Tag Archive for video

Monet: from Paris to Vancouver

When I was in High School, I took an art class, and that class was my first introduction to the Impressionists.

I loved how they played with light and paint, and how they captured a moment so beautifully.

Degas was my favorite. He created works no one had painted before–moments that most people would consider insignificant–but yet held unspeakable beauty.

Musee D'Orsay

So, it’s hardly a surprise that at the very top of my “must do” list while I was in Paris was to visit the Musee D’Orsay. The D’Orsay is home to the largest collection of French Impressionist works in the world, and is housed in a beautiful old train station in Paris.

Don’t get me wrong–I loved seeing the art works that I’d looked at in photos my whole life in real life. It was an amazing experience. But I was as in love with the architecture and the building as I was with the work it housed.

Just prior to going to Paris, I visited our very own Vancouver Art Gallery for a little taste of what was to come in Paris. The Monet’s Secret Garden exhibit is on there until October 1, and it’s really worth taking in. These are Monet’s last paintings, and many of them are painted at the end of his life, when he could barely see. They are lovely. I especially loved “Les Roses,” thought to be Monet’s last painting. You can walk right up to it and look at the brush strokes.

VAG: Monet's Secret Garden

I loved the D’Orsay, and highly recommend you visit it if you are in Paris. But if you can’t make it there, check out the VAG before October 1.

Oh–and one last thing–while you’re there, be sure to stay and have a glass of prosecco on the patio at the VAG Cafe. It’s the closest you can come to feeling like you’re in Paris, while still being in Vancouver.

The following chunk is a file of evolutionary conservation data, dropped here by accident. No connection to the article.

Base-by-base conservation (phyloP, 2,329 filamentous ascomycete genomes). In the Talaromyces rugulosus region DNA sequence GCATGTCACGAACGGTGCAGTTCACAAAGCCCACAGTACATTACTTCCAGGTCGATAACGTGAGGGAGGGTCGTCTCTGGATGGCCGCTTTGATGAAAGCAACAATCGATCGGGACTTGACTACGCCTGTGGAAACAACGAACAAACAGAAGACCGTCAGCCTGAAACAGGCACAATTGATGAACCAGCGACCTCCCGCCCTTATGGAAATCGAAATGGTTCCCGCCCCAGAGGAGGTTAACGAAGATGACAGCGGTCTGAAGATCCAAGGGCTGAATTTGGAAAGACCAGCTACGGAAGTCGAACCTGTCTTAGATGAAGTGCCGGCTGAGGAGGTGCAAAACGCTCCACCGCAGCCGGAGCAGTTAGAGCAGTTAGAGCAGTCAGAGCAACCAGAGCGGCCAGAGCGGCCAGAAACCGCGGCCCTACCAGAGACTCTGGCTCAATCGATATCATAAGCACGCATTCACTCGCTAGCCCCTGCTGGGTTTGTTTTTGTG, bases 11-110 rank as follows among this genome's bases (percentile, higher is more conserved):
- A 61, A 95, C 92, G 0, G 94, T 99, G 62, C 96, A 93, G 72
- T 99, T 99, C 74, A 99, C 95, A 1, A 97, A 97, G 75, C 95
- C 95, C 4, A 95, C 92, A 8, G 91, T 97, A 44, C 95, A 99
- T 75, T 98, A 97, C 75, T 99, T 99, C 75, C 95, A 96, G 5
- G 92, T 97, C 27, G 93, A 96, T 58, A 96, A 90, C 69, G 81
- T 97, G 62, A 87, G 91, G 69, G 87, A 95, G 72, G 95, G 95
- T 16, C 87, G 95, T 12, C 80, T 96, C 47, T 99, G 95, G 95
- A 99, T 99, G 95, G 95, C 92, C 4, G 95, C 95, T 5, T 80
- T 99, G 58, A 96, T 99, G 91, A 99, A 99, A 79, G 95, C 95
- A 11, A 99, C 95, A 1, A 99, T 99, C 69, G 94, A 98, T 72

How to Shuck an Oyster

I didn’t eat my first raw oyster until 15 years ago. March 26, 1998, to be exact. I don’t normally remember stuff like that, but this was a very special occasion. My friend Don, who is a food journalist, invited me to go to a special dinner he’d been invited to, and the guest of honour was one of my food heroes–Graham Kerr. I know all of this, because I went super fangirl, and brought my copy of Graham’s cookbook for him to autograph, and I still have all the menus in the back of that book.

And I have this.



Now, I grew up in Newfoundland, where there was tons of seafood, from all kinds of fish (like salmon and cod) to shellfish (like lobster and crab) to a very popular tiny, sardine-like fish called capelin. Mussels grew on the beach. But bivalves were something we didn’t eat a lot of, and I had certainly never had them raw (Don also introduced me to sushi) until I moved back to Vancouver.

I have to say, that night was a revelation. Many people who have never eaten a raw oyster before fear that it will be slimy and fishy, but they are anything but. They taste fresh, like how you imagine sea air might taste. There are many options for garnishing a raw oyster, from hot sauce to mignonette, but I like it plain and simple, with a squeeze of lemon, the best.

I’ve been hanging out at the new Chewie’s Oyster and Steam Bar in Coal Harbour a lot lately. Not only is it a few blocks from my house, but my friend Charles is the new manager there. So, I asked him if he could get one of his staff to teach me how to shuck an oyster, and he happily obliged.

Oysters, by the way, are incredibly good for you. They are high in zinc and magnesium, as well as vitamins A, B, C and D.

They are also purported to have aphrodisiac qualities. Do they?? Watch and find out…